When a parent has a substance abuse problem, it’s a family affair, according to researchers who have studied the affects of adverse childhood experiences (ACEs). Substance abuse ranks among the 10 ACEs that can disrupt the safe, nurturing home environment a child needs to thrive.
Children who are exposed to alcohol or drug addiction in their home tend to take on roles that prevent healthy development, said Annie Stricklin, program manager for The Family Center’s Nurturing Home program. She describes those roles as:
Scapegoat – child who gets blamed when things go wrong
Co-dependent/caretaker – child who is a substitute parent, taking responsibility for household and younger siblings
Peacemaker – child who defends a scapegoat sibling from an abusive parent
Lost child – child who gets lost in the shuffle and internalizes negative feelings
When long-term substance abuse occurs within the immediate family, there is a higher likelihood that the children will also become addicts,” said Stricklin. Abuse in the immediate family may also signal genetic predisposition to substance abuse. "Children of substance abusers are at higher risk for substance use issues than their peers due to the combination of genetics and family environment. Family environment plays a key role because 40-80% of child welfare cases involve families with substance abuse issues.”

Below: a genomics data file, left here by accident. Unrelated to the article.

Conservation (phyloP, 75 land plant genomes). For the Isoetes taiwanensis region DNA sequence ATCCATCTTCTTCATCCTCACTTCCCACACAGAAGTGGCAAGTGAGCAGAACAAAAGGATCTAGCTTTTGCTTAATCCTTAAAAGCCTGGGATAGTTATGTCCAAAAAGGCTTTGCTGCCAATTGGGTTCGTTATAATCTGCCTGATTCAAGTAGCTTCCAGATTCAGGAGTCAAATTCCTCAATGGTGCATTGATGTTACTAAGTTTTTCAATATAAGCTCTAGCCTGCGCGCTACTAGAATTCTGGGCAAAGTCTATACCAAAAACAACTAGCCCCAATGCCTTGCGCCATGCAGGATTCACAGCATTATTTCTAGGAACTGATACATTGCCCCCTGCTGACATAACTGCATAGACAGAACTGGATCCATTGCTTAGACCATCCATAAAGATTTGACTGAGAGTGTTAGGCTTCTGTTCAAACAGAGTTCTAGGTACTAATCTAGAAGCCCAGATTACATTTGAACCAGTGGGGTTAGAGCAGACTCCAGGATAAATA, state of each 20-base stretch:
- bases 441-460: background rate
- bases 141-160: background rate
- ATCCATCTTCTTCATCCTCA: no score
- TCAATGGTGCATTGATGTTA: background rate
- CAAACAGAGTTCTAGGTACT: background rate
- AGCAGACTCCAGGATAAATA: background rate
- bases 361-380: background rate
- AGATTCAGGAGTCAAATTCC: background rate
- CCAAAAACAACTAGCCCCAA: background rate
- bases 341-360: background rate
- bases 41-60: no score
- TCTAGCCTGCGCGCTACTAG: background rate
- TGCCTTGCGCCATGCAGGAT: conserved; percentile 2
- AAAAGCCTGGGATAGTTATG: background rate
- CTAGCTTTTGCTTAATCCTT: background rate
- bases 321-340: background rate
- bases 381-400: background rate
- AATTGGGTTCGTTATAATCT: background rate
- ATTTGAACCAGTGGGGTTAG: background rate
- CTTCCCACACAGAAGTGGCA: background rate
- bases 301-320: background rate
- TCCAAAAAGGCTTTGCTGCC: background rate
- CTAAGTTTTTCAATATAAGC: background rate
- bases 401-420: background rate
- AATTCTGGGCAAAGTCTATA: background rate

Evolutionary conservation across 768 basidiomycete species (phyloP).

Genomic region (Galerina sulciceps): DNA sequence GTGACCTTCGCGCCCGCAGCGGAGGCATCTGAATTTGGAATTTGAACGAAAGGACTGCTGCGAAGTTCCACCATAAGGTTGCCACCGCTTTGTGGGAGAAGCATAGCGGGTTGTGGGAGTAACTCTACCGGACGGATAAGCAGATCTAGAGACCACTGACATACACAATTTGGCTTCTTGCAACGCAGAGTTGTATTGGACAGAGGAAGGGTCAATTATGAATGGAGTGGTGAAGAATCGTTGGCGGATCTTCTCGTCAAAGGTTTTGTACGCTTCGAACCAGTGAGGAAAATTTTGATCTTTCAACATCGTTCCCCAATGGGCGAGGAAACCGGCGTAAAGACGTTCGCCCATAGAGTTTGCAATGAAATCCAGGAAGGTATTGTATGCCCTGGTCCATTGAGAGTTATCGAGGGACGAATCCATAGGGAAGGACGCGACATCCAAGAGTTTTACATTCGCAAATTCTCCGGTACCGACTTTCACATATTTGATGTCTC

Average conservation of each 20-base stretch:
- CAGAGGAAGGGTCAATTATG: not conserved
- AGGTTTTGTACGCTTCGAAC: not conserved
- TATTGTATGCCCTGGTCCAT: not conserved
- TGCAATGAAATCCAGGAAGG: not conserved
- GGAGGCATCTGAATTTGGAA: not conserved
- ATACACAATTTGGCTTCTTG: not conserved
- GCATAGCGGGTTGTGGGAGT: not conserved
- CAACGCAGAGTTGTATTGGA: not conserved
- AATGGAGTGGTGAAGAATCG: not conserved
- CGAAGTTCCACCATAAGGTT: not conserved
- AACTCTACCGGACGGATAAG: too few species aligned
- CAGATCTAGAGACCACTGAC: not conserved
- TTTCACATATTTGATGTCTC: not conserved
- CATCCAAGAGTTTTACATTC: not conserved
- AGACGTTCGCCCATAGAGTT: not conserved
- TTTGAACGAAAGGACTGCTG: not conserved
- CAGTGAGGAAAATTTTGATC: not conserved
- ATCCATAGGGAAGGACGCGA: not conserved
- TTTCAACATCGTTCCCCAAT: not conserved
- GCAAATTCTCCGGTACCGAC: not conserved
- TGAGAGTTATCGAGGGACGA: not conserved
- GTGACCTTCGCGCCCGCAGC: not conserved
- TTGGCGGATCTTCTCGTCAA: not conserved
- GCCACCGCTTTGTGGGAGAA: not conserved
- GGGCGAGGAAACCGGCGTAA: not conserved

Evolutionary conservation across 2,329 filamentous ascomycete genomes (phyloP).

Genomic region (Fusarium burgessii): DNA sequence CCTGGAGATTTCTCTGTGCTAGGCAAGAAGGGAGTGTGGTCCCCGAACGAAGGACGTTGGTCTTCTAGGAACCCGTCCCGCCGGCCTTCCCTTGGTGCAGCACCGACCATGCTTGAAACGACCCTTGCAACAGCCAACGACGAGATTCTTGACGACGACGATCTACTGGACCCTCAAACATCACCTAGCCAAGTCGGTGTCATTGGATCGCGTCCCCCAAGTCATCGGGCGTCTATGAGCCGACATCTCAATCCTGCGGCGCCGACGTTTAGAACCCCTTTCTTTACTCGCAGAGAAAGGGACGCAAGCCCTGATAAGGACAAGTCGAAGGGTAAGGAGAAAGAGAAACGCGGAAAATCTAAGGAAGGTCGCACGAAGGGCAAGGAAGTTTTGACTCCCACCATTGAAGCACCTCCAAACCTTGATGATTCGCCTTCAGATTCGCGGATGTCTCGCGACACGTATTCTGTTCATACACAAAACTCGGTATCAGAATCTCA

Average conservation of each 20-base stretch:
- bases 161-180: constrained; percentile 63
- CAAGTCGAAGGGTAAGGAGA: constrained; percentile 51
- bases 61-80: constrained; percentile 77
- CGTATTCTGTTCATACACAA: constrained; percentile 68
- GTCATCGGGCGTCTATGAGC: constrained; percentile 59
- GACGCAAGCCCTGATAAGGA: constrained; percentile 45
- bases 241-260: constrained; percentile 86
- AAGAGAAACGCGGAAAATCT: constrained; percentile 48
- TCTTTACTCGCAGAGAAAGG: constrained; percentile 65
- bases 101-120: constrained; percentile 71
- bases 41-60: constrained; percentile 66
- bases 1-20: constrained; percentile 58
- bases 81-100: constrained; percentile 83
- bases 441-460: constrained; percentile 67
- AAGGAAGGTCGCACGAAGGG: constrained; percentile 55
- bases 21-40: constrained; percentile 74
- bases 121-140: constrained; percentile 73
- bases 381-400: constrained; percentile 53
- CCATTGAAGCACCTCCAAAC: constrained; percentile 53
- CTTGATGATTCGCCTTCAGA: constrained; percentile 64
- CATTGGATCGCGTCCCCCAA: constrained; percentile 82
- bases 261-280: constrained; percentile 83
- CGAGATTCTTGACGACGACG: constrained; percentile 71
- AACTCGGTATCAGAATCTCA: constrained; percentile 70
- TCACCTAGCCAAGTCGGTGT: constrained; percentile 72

Recognizing the danger and providing nurturing relationships for children in at-risk households can help prevent ACEs resulting from exposure to drug or alcohol abuse.
“The hope we see for children in these chaotic households is Center for Disease Control’s recommendation that safe, stable, nurturing relationships provide an alternative safe environment,” Stricklin advised. “The relationships might be with the other parent, an aunt or uncle, a teacher or an adult activity leader.
The Family Center offers 6 parenting classes in 5 different substance abuse recovery programs in Rutherford and Davidson counties.